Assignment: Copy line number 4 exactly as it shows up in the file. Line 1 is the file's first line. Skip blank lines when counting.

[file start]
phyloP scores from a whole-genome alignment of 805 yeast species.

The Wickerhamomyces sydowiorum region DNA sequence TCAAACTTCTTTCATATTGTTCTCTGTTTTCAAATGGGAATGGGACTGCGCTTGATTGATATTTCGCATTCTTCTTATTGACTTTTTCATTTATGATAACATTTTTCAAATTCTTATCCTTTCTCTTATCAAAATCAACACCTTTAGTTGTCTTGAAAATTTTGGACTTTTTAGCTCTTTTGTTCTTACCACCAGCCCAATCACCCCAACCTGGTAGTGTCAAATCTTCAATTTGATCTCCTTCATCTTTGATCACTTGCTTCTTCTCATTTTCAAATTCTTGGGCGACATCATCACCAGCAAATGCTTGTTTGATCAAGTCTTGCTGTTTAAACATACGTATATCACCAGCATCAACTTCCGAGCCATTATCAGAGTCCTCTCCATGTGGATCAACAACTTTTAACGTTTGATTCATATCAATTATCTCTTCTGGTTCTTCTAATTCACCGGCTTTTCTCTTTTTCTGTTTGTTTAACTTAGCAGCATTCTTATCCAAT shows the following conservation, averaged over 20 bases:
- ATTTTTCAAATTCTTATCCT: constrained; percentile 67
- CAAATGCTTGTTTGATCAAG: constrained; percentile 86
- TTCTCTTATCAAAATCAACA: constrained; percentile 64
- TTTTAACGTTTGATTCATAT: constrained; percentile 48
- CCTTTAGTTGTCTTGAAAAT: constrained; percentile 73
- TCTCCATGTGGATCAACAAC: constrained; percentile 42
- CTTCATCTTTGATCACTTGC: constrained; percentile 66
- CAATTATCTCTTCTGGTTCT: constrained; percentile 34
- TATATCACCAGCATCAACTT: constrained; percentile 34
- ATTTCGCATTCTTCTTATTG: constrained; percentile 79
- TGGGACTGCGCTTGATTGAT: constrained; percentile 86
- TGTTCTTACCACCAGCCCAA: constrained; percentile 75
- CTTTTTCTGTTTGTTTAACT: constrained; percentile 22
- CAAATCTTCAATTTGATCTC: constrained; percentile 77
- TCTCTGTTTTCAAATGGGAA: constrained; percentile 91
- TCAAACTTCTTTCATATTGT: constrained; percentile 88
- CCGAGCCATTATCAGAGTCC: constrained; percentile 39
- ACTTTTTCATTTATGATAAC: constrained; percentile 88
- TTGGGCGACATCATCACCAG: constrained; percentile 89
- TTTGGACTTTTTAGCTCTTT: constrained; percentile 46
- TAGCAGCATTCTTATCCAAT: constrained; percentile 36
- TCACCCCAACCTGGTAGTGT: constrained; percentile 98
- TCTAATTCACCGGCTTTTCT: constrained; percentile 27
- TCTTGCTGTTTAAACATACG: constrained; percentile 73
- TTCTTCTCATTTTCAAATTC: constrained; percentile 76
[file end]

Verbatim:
- CAAATGCTTGTTTGATCAAG: constrained; percentile 86